Hillary Clinton Goes to Wisconsin, Finally
The 2016 Democratic presidential nominee never visited the Badger State during the campaign, but is headed there for her book tour
More than a year after she ignored the state during her presidential campaign, 2016 Democratic nominee Hillary Clinton finally will grace Wisconsin with her presence Thursday as part of her 13-week book tour.
President Donald Trump — who campaigned in Wisconsin five times in the last three months before Election Day — snatched the victory from Clinton by just 1 percentage point, claiming its 10 electoral votes. As the Wisconsin State Journal noted back in November 2016, Clinton became the first major party nominee to skip campaigning in the state since 1972.
"One of the wilder observations of 2016 was the fact that Hillary Clinton never (and I mean never) bothered to step foot in Wisconsin during the general election, even as Donald Trump's voter base expanded throughout the Midwest," the "One Year Of Hillary" project said in a press release Thursday. "The signs were there that voters in Wisconsin wanted face-to-face time with their candidates."
But now that Clinton has embarked upon her tour promoting her 2016 election memoir, "What Happened," the Riverside Theater in Milwaukee has found itself on her list of stops.
"Secretary Clinton took Wisconsin voters for granted and never visited them because she didn't think doing so would benefit her. Now that she's peddling a book, she thinks it will, so she's going," said Brian Anderson, the founder of the Saguaro Group, which launched the "One Year Of Hillary" project, Fox News reported.
"That's all you need to know about 'What Happened.' With the Clintons, it has always been 'with you when they need you,' nothing more, nothing less," Anderson continued.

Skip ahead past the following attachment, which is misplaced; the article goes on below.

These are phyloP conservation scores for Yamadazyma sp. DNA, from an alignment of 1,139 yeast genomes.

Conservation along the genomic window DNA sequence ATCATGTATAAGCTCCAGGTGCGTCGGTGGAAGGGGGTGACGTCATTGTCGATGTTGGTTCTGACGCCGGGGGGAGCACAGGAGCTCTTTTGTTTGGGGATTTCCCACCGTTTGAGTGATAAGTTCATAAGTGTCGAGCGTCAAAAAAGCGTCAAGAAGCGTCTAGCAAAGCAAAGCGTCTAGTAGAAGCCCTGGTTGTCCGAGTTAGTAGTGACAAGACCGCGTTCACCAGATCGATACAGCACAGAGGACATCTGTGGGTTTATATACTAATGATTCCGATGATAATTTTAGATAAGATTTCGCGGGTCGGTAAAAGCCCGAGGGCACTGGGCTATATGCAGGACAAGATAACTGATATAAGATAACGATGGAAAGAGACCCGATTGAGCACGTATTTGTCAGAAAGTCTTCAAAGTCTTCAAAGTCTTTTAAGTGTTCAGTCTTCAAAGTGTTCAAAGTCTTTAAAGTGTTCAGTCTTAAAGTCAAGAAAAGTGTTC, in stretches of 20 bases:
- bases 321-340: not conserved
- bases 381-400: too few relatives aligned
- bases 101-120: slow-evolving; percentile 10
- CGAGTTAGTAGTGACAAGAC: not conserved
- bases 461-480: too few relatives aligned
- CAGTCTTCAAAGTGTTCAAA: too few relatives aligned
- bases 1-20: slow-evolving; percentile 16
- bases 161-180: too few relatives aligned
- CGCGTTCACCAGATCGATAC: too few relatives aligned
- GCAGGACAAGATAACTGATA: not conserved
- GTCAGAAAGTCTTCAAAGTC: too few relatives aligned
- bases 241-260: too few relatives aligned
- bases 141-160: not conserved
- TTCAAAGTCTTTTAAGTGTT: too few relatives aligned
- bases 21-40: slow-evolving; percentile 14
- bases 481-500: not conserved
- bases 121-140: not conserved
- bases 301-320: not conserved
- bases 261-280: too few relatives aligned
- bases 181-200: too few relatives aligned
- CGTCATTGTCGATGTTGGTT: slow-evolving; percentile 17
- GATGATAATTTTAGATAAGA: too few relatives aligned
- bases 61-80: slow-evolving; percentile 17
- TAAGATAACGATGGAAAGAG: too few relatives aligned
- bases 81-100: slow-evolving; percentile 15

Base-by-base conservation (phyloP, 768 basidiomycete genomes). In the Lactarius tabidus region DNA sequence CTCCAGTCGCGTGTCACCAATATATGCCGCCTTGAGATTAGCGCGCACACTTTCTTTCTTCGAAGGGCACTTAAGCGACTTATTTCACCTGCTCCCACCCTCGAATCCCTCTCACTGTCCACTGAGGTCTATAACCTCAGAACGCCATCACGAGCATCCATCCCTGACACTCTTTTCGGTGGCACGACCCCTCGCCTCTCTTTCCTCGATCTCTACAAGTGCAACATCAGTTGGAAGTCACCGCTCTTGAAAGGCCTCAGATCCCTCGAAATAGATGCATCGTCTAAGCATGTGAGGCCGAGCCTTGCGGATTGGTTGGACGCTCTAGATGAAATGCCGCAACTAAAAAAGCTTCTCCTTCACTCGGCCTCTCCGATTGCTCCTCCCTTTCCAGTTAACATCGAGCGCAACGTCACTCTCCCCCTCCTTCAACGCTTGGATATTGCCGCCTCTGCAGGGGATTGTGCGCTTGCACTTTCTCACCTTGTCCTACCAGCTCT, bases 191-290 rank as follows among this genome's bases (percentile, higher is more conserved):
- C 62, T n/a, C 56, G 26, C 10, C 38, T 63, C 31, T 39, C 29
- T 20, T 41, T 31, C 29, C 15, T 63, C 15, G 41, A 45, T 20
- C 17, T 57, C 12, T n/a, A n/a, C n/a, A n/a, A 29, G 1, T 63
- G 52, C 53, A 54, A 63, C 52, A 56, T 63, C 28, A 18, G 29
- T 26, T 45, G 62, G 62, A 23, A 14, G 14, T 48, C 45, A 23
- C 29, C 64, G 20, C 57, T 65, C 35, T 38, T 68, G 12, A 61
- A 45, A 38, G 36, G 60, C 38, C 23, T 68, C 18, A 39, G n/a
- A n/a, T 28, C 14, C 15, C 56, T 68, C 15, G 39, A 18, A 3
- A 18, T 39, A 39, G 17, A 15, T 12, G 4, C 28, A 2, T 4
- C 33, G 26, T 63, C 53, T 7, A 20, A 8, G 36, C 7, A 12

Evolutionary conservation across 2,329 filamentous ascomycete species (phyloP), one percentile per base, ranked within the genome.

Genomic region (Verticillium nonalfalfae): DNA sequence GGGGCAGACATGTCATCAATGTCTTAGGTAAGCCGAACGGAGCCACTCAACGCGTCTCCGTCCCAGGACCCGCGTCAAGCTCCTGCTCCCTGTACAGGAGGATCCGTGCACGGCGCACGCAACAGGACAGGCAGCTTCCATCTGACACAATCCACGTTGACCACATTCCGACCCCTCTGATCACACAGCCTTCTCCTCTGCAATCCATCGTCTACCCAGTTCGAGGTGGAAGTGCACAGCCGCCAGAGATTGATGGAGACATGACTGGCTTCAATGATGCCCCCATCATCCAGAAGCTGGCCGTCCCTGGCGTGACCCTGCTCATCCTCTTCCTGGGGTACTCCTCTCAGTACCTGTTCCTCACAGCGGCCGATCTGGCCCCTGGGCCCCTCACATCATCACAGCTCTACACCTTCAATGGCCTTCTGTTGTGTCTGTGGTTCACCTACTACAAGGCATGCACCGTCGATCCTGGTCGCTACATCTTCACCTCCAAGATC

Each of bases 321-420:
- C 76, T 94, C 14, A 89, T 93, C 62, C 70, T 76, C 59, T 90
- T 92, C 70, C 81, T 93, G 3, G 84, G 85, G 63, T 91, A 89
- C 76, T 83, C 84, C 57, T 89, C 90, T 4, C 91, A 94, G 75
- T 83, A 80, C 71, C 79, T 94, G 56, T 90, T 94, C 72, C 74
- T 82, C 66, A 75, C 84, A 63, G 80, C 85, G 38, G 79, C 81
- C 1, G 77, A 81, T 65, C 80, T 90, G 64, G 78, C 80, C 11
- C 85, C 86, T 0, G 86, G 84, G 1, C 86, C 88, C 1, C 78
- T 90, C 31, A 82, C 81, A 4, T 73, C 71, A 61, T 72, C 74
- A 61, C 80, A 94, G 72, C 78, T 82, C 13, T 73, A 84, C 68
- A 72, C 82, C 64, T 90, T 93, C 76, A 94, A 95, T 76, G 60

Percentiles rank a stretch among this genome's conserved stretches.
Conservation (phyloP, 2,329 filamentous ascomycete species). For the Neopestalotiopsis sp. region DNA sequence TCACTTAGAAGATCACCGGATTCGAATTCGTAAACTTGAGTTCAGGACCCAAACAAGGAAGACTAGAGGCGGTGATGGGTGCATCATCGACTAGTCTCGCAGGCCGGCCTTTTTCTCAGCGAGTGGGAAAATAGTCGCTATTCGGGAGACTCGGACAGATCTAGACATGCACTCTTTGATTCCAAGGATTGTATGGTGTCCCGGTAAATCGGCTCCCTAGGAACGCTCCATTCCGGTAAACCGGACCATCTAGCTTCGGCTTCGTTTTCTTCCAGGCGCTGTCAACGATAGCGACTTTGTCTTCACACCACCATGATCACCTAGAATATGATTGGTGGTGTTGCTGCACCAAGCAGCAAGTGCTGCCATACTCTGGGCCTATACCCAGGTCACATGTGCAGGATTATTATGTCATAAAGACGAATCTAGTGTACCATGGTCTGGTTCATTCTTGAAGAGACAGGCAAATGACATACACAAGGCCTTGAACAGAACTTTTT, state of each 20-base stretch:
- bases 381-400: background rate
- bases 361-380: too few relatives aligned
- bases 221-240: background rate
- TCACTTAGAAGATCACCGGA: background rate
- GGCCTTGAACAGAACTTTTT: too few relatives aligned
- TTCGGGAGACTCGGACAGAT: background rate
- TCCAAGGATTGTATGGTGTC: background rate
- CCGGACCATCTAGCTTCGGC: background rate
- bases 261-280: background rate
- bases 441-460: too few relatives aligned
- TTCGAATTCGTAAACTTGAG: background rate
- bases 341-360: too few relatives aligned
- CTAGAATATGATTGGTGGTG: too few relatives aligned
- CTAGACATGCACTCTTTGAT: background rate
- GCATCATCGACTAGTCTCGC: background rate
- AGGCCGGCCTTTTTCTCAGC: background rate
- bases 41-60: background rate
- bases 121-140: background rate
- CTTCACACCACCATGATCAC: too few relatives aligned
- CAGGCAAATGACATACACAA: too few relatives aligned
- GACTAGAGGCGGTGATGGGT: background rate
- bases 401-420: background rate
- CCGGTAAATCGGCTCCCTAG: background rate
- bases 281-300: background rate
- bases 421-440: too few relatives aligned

The "One Year of Hillary" project's press release added, "Luckily, Hillary Clinton will finally bless Wisconsin with her presence today — 12 months after she lost the most winnable election in American history — in order to promote her new book, appropriately titled ‘What Happened.'"
Trump became the first GOP presidential candidate to carry the Badger State since 1984 — a feat made even more incredible by the fact that he lost the state to Sen. Ted Cruz (R-Texas) during the 2016 primaries.
Although Clinton lamented in her new book that she would have beaten Trump "if just 40,000 people across Wisconsin, Michigan, and Pennsylvania had changed their minds," she hasn't fully embraced her share of the blame for losing those states on Election Day.
"For example, some critics have said that everything hinged on me not campaigning in the Midwest," Clinton wrote. "And I suppose it is possible that a few more trips to Saginaw or a few more ads on the air on Waukesha could have tipped a couple thousand votes here and there."
But according to Clinton, "we didn't ignore those states" and "no one can say we weren't doing everything possible to compete and win," — although Wisconsin's resounding rejection represented the "one place where we were caught by surprise."
"I would have torn up my schedule, which was designed based on the best information we had, and camped out there," Clinton continued, adding, "it's just not credible that the best explanation for the outcome in those states — and therefore the election — was where I held rallies."
(photo credit, homepage images: Hillary Clinton, Cut Out and Colored, CC BY-SA 2.0, by Gage Skidmore; photo credit, article images: Hillary Clinton, Cut Out and Colored, CC BY-SA 2.0, by Gage Skidmore)